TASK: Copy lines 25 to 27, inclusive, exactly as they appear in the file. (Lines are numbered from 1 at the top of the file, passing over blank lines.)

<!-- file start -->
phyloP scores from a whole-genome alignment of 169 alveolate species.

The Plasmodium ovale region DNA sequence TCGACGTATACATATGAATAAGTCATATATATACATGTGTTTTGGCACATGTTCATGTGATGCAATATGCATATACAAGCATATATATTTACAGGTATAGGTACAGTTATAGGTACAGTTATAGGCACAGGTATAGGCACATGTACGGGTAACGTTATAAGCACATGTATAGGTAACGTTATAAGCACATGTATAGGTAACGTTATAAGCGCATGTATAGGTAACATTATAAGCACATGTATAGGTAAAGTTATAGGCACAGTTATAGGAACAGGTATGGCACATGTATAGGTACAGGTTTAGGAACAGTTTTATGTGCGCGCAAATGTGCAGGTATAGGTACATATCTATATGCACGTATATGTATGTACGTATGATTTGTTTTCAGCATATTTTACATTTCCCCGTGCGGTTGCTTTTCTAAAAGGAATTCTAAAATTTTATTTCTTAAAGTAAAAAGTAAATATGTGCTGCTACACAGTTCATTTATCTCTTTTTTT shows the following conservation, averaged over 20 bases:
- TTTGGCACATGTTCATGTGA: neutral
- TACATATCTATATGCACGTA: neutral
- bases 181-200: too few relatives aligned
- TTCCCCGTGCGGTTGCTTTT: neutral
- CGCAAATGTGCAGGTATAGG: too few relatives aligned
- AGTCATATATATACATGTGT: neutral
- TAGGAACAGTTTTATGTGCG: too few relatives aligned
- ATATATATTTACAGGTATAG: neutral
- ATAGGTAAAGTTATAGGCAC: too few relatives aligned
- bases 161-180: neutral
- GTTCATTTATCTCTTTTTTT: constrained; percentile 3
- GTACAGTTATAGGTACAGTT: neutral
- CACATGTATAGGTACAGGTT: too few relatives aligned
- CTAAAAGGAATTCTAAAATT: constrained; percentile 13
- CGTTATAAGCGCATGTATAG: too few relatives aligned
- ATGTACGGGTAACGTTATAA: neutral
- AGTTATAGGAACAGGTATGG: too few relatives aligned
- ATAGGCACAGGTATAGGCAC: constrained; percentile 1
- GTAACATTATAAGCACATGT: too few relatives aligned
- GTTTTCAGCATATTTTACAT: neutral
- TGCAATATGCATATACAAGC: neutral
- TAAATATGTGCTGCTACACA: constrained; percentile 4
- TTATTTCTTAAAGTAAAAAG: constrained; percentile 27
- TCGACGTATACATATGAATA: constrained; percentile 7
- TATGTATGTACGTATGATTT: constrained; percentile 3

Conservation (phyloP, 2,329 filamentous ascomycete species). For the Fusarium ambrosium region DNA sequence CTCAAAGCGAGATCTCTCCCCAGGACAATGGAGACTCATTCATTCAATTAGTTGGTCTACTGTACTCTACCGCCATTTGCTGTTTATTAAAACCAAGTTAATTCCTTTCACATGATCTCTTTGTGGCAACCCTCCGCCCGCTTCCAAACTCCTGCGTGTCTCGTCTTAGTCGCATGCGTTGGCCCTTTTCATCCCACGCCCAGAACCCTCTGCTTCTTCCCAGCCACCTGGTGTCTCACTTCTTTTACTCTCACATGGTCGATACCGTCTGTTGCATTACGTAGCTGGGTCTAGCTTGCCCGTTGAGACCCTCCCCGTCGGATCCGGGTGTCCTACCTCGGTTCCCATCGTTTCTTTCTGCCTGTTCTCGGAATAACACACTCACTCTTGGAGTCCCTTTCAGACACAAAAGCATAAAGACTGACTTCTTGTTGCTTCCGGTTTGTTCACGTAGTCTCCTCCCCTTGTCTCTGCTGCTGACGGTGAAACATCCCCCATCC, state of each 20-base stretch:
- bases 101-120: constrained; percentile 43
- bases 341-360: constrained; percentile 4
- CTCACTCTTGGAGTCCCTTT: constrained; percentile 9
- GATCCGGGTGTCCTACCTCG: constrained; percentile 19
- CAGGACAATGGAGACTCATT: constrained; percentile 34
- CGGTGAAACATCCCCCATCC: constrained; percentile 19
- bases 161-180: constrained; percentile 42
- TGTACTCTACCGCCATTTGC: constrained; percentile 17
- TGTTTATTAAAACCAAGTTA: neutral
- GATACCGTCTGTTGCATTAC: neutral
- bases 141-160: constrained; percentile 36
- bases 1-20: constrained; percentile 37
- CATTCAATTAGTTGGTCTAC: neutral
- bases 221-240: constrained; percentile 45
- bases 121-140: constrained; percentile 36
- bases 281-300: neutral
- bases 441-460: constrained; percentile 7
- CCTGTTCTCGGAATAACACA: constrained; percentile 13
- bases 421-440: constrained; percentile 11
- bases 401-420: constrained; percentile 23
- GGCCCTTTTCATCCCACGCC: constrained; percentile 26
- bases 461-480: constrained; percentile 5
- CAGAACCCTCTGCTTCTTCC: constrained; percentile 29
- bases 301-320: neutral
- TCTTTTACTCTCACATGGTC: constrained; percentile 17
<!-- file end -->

- TTATTTCTTAAAGTAAAAAG: constrained; percentile 27
- TCGACGTATACATATGAATA: constrained; percentile 7
- TATGTATGTACGTATGATTT: constrained; percentile 3